How To Smash Your Fitness Goals!!
What Are Goals?
It’s nothing new but often overlooked. Setting a goal will drastically improve your chance of reaching a desired outcome. It sounds really obvious. However, it might surprise you to hear that many people go to the gym or partake in fitness activities with no real goal in mind, without any real objective.
If you think about any task you do, whether simple or complex, there is usually a goal at the end of it. For example, most weeks you perform a simple task in writing a shopping list with the intention of buying those items because you need them. You know whether you’ve been successful once you’ve checked them off against the list. Without that list there is an increased likelihood you might forget something which equates to not achieving your goal.
The same principle can be applied to fitness. Having a goal and writing it down somewhere you can check it helps you to plan what you need to do to achieve it. So you don’t end up in the gym wandering around wondering what exercise to include in your session.
Not having a goal also makes it hard to know what you’ve achieved or what you’re trying to achieve. You might think you’re doing all the right things, but in reality you’re focussing too much time on one aspect of your fitness and not enough on another. Fitness goals are important as they help us to stay aligned and do the workouts we might skip if left to our own devices.
The mind is an incredible tool but subconsciously it can deceive us. For example, if you don’t like leg days, it’s easy to forget the last time you did a leg strength session. Without a goal you might think “I did a leg session last week, that’s okay,” but in actual fact it was 2 weeks ago, and now you’ve neglected it again and your overall strength is lacking.
However, if you regularly check your fitness goals, you’ll quickly realise that you’re not on target with leg strength like you are in other areas. Without your written fitness goals, you won’t notice it until your friend’s start making sarcastic comments about your chicken legs.
Fitness goals are perhaps the best form of maintaining motivation for exercise. Short term goals give you a sense an immediate target to focus on while long term goals keep your overall objective in mind, striving for higher achievements. When you reach your goals, tick them off against your list and make new ones. In my experience, being able to do that provides a great sense of satisfaction and extra motivation to start on the next goal.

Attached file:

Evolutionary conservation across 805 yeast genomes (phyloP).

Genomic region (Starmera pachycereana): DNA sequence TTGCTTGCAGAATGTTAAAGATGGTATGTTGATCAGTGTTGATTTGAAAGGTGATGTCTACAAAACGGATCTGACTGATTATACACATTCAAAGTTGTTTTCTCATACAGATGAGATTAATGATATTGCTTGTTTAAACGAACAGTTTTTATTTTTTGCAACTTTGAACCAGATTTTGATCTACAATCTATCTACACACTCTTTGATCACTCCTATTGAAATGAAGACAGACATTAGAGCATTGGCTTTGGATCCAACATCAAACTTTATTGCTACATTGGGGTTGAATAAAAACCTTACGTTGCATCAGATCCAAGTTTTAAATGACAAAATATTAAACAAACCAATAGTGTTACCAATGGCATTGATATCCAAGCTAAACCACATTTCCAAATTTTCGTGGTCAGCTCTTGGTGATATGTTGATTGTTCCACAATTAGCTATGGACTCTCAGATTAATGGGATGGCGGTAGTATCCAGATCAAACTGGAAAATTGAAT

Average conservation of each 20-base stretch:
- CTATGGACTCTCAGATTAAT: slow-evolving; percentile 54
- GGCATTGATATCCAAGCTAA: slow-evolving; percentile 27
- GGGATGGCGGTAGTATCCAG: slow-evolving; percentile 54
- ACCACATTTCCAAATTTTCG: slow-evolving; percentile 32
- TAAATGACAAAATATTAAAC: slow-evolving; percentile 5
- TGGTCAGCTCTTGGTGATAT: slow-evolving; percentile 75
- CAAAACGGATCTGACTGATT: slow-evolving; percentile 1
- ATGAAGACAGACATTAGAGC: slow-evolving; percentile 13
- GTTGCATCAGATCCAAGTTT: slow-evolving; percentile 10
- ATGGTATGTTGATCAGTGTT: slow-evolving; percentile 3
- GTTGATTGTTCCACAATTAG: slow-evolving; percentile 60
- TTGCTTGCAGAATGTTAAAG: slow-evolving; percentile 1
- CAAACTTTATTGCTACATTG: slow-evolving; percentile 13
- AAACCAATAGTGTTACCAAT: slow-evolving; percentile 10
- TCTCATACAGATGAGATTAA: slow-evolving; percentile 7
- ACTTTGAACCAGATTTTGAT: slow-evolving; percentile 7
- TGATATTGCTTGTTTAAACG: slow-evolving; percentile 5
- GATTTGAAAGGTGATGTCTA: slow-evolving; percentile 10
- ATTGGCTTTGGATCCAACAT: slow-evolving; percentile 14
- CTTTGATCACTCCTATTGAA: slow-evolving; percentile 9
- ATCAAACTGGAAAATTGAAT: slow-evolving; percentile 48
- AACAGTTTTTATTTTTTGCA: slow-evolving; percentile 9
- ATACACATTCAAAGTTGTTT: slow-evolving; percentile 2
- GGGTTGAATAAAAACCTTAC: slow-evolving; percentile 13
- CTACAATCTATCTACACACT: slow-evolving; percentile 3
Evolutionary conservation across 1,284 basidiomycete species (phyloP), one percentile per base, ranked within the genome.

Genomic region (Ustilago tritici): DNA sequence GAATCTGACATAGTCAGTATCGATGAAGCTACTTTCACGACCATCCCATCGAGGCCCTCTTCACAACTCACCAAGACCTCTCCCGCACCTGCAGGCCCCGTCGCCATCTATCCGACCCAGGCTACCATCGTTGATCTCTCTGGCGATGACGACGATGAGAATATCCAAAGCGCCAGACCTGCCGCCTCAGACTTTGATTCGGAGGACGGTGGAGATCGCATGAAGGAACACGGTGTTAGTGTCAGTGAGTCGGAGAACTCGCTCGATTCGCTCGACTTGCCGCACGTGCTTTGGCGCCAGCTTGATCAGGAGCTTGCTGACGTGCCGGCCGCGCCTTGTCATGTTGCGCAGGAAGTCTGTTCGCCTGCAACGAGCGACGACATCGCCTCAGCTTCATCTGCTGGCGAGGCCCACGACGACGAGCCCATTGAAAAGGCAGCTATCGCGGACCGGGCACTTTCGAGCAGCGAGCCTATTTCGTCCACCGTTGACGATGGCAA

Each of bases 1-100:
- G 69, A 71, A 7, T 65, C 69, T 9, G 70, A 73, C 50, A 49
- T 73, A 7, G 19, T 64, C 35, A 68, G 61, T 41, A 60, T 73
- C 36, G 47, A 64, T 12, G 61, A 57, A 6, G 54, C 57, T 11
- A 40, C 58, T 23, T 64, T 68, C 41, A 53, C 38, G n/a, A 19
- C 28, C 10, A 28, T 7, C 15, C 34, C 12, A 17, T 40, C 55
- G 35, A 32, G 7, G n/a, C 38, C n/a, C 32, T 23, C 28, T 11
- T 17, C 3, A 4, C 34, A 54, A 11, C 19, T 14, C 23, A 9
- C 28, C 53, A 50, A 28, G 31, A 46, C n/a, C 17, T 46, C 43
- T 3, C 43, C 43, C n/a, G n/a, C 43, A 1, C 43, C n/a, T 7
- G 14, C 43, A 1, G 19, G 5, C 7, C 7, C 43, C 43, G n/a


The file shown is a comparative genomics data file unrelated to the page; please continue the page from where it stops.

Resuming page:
Reasons Why We Should All Set Goals!
1. Take Control of Your Life
Many people today are sleepwalking through life. Even though they work hard, they don’t feel like they are getting what they want. That’s because they don’t have a direction of where they want to go, what they want to achieve. Students graduate and they’re not sure what to do with their life; adults work for years and are shocked when they reach their 30s/40s and they don’t know what to do next.
As Bill Copeland says, when you don’t set goals, you can spend your whole life running up and down and not achieve anything. In reality you’re just fulfilling others’ goals, not yours. It can be the fast food industry telling you to eat fast food because you’re “lovin’ it.” It can be the consumer goods industry telling you that you need this shampoo with 79% frizz-reduction formula because it’ll make your life better. It can be fashion labels getting you to buy their clothes because you supposedly look cooler in them.
When you stop to set goals and think about what you want, you break out of auto-pilot and start living a life of your conscious creation. Instead of letting others tell you what to do, you proactively take charge and think about what you want for yourself.
2. Motivates You
When you set goals, you connect yourself with your innermost desires. They help motivate you and give you something to strive for. This is especially powerful if you’re not in a good place in life at the moment — your goals help remind you of the things you love, to redirect your focus away from the negative obstacles, and to reconnect you with your innermost desires.
To quote Henry Ford, “Obstacles are those frightful things you see when you take your eyes off your goal.” When you are feeling negative and down, it’s often because you feel you’ve nothing worth looking forward to. Your goals are the rainbow to strive for, to push you out of the storm.